Celebrant: As brothers and sisters in faith, we gather our prayers and petitions and offer them to our generous God.
That our Holy Father and all who are entrusted with teaching God’s Word may be blessed with wisdom and courage, we pray to the Lord...
That the leaders of the world who have the task of governing may carry out their duties with justice and maintain peace among nations, we pray to the Lord...
That nations may repent of the sins of abortion, euthanasia, and neglect of the poor and weak, and may reform their laws to protect every human life, we pray to the Lord...
That Christians may join together across denominational lines to help the hungry and homeless, we pray to the Lord...
That those who have died may enjoy the peace of God’s kingdom, and that those who grieve for them may be comforted, we pray to the Lord...
Celebrant: Father, send your spirit upon us and strengthen our faith. As you answer our prayers, grant that we may grow in your grace. We ask this though Christ our Lord.
A Tragic Commemoration
On January 22, 1973, the Supreme Court, in the Roe vs. Wade decision, made its worst mistake in history. By declaring that children in the womb are not “persons,” it opened the door to tens of millions of abortions. The website of the Alan Guttmacher Institute (formerly the research arm of Planned Parenthood, which is the single largest source of abortions in America), states, “From 1973 through 2011, nearly 53 million legal abortions occurred.” It also points out that “Twenty-one percent of all pregnancies (excluding miscarriages) end in abortion,” and that abortions at 21 weeks of pregnancy or later number somewhere around 12,720 per year in America. In 2011, there were 1.06 million abortions in our country. Indeed, as we mark another Roe vs. Wade commemoration, it is time for all of us to get involved in the efforts to end abortion. Visit www.TenStepsToEndAbortion.com to learn what you can do.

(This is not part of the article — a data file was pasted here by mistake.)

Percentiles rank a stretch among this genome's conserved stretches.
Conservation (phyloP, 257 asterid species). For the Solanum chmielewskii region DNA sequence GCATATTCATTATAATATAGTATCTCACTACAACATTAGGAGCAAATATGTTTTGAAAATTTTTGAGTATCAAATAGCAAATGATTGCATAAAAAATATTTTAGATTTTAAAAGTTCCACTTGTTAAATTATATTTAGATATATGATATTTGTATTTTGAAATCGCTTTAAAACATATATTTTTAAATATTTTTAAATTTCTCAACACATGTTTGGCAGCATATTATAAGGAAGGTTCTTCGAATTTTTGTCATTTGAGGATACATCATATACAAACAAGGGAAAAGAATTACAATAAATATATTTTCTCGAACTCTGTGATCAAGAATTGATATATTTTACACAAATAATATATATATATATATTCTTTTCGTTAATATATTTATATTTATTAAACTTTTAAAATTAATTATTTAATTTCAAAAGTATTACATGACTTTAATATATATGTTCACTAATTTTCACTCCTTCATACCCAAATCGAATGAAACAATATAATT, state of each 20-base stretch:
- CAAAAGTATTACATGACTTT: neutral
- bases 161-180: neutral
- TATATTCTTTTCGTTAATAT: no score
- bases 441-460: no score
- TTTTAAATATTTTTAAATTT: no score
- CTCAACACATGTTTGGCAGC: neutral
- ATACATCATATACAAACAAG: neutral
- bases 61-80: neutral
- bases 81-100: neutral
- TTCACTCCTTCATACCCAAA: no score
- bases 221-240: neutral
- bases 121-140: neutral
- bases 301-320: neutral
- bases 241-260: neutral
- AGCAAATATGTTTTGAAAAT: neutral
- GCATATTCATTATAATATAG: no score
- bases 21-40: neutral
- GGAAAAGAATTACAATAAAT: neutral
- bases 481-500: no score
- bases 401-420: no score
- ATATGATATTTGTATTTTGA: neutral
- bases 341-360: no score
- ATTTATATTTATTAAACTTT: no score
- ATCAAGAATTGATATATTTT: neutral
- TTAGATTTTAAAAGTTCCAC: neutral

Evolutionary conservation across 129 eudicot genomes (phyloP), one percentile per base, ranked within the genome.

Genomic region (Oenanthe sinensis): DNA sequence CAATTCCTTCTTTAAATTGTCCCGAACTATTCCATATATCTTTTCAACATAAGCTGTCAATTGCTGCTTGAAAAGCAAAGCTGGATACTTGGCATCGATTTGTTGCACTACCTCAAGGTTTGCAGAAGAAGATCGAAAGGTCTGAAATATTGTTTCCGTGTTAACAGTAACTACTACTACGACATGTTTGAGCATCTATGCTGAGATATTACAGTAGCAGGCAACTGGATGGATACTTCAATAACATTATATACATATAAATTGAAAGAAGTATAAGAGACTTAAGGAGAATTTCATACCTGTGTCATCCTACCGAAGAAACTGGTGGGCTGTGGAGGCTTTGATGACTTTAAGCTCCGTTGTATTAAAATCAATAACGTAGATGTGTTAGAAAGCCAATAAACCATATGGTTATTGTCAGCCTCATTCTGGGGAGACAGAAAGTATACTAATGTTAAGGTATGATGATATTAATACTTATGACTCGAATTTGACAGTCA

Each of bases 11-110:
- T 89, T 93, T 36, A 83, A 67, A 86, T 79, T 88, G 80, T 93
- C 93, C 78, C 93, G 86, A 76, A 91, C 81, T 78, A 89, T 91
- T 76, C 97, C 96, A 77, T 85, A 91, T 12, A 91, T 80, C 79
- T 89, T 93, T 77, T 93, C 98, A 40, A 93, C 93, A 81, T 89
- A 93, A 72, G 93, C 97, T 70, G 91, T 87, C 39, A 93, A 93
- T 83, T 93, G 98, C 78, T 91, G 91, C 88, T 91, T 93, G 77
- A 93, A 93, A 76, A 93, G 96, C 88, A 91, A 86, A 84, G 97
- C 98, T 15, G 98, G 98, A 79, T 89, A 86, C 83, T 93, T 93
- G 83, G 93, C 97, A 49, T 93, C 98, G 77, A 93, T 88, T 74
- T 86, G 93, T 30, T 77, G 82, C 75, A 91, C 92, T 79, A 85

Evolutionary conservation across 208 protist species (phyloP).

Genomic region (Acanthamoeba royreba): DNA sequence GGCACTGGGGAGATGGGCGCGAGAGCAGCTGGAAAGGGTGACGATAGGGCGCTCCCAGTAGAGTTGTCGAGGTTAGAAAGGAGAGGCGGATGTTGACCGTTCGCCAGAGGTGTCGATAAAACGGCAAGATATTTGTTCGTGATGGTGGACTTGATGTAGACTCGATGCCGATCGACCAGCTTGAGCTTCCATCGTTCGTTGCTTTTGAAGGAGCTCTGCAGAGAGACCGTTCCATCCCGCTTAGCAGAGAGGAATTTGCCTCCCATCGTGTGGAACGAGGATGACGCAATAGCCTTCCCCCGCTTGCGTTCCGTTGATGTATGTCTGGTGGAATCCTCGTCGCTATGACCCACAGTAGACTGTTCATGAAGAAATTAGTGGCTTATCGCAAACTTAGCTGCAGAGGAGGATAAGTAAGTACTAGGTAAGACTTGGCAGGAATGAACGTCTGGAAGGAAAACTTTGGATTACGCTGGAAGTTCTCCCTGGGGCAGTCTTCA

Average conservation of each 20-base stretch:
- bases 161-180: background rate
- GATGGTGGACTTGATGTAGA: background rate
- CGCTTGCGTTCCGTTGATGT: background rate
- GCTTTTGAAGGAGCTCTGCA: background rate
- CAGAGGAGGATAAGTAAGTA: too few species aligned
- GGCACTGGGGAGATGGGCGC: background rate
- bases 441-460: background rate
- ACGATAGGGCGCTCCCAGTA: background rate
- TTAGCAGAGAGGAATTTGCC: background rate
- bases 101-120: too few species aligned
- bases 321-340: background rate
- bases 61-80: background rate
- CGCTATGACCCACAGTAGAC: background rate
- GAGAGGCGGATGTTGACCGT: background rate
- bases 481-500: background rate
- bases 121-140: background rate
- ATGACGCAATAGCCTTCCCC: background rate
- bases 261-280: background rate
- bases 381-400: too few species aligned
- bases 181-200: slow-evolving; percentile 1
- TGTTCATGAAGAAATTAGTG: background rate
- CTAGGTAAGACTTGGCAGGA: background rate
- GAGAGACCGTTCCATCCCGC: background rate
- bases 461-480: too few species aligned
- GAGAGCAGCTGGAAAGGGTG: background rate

Jon 3:1-5, 10
1 Cor 7:29-31
Watch a video with homily hints
January 22, 1973 was the date of the tragic Roe vs. Wade decision. Its commemoration is rightly marked by readings that accent the theme of repentance. “Repent” is the first message of Jesus as he begins his public ministry (today’s Gospel). It was also the first message of John the Baptizer as he began preparing the way for Christ (Mark 1:4), and was the first theme that Peter proclaimed on the first Pentecost (Acts 2:38). The preaching of Jonah foreshadowed all of this, and the work of the Church today echoes it.
Many believers, as they learn more about the facts of abortion and Roe vs. Wade, think that our first spiritual duty in the face of abortion is to pray. But it is not. Our first duty is to repent. God does not simply prohibit us from committing abortion. He prohibits us from tolerating it. He calls us to become active in fighting it.
Today provides an excellent opportunity to sound the call of repentance and to educate the parishioners on some of the key facts of Roe vs. Wade, such as can be found in the bulletin insert above, and also at the website www.secondlookproject.org. Simply knowing that Roe vs. Wade permitted far more than they thought helps many people to start doing more for the pro-life effort than they ever did.